Indian politician Syama Prasad Mukherjee was born on July 6, 1901. The youngest ever Vice-Chancellor of Calcutta University and Independent India’s first Minister of Industry and Supply. He was a qualified barrister and was passionate about education.
‘Ek desh mein do vidhan, do nishaan, do pradhaan nahin chalega’ and ‘Jahan hue balidan Mookerjee woh Kashmir humara hai’ are the two calls associated with Syama Prasad Mookerjee, the founder of the Bharatiya Jana Sangh, the political arm of the Rashtriya Swayamsevak Sangh (RSS) and the bud of what is today the Bharatiya Janata Party (BJP).
It is not surprising, therefore, that the BJP and the RSS hold Mookerjee in high regard. This is particularly because Mookerjee ties the two outfits closely to Jammu and Kashmir (J&K) and the contentious issue of Article 370.
A minister in independent India’s first cabinet, Mookerjee was a Bengali educationist, a barrister and, according to a website dedicated to him and his work, a “humanist and politician”. Born in 1901 in then Calcutta, Mookerjee graduated in English in 1921 and enrolled as an advocate in Calcutta High Court in 1924.
Mookerjee’s political career was marked by “causes to unite Hindu voices”, according to the website. In 1939, after meeting VD Savarkar and NC Chatterji, Mookerjee decided to join the Hindu Mahasabha and went on to become its president in 1944.
Mookerjee was one of the three non-Congress nominees to have been inducted in Jawaharlal Nehru’s cabinet in 1947, but he quit in 1950 after disagreements with the Nehru Cabinet on a number of issues, including those related to J&K. According to reports, Mookerjee had received a number of complaints from the Hindus residing in J&K about Sheikh Abdullah’s government.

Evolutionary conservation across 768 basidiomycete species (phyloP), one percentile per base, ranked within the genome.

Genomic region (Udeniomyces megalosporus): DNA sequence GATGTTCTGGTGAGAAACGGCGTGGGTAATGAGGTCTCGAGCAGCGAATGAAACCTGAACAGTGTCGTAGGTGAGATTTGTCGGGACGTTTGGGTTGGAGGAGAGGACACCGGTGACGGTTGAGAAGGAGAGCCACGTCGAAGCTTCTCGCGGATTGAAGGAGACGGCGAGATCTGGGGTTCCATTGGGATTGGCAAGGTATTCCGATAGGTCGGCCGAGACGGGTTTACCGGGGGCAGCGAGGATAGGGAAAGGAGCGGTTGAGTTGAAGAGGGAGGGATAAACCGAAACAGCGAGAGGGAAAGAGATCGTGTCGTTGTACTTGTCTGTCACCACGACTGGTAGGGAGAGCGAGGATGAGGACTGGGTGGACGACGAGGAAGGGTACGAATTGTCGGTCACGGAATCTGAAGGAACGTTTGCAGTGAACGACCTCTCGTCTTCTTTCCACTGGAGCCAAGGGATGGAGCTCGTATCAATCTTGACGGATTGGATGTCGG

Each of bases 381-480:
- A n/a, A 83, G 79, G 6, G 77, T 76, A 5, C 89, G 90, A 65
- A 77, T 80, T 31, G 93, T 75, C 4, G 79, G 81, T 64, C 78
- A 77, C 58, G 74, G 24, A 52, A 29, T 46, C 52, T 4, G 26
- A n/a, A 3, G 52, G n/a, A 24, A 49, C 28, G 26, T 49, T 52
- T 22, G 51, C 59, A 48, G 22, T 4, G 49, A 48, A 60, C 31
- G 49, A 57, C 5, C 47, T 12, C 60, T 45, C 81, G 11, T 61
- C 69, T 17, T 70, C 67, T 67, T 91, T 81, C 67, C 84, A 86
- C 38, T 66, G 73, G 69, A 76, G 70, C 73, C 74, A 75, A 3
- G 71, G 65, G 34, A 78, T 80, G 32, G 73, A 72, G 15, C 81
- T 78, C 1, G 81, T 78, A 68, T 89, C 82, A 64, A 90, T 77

In 1951, with the formation of his own party, the Jana Sangh, Mookerjee made his objections against Article 370 clear, and stated that other provisions of the Indian Constitution should also be applied to J&K. He also extended his support to the agitation of the Dogras, who were protesting against the Abdullah government.
Mookerjee also reportedly exchanged over 11 letters with Nehru and six with Abdullah over the subject of J&K’s complete accession. He also tried pursuing the government to stop crackdown on the Praja Parishad, a party heading the Dogra agitation. With Jana Sangh cadre and leaders hitting the streets and offering ‘satyagrahas’ in New Delhi, Mookerjee has been credited with giving a voice to the Hindus in Jammu.
In May 1953, Mookerjee decided to enter J&K without taking the state government’s permission, and was arrested under the Public Safety Act before entering Jammu. Over a month later, on June 23, Mookerjee died, reportedly in a makeshift prison in Srinagar and allegedly after he was given an injection to which he was allergic. Though Mookerjee died of a heart attack, BJP and RSS leaders have maintained that his death was suspicious.
In any case, both the organisations consider Mookerjee to be a martyr for the cause of Kashmir— which is why the second slogan, popularised after Mookerjee’s death. Ever since, the BJP and the RSS have held his ‘martyrdom’ as the party’s inspiration behind the revocation of Article 370.
This is also why it is an emotive issue for the party and its leaders, as was displayed by the uproar in Lok Sabha on August 6 after National Conference (NC) leader Hasnain Masoodi’s comments, in which he said Article 370 came into effect with “the blessings of Syama Prasad Mookerjee”.
Reacting to the scrapping of the provisions of Article 370, Mookerjee’s nephew on August 6 said provisions of Article 370 of the Constitution was “promoting disharmony” among the people and needed to be changed.
Courtesy: Money Control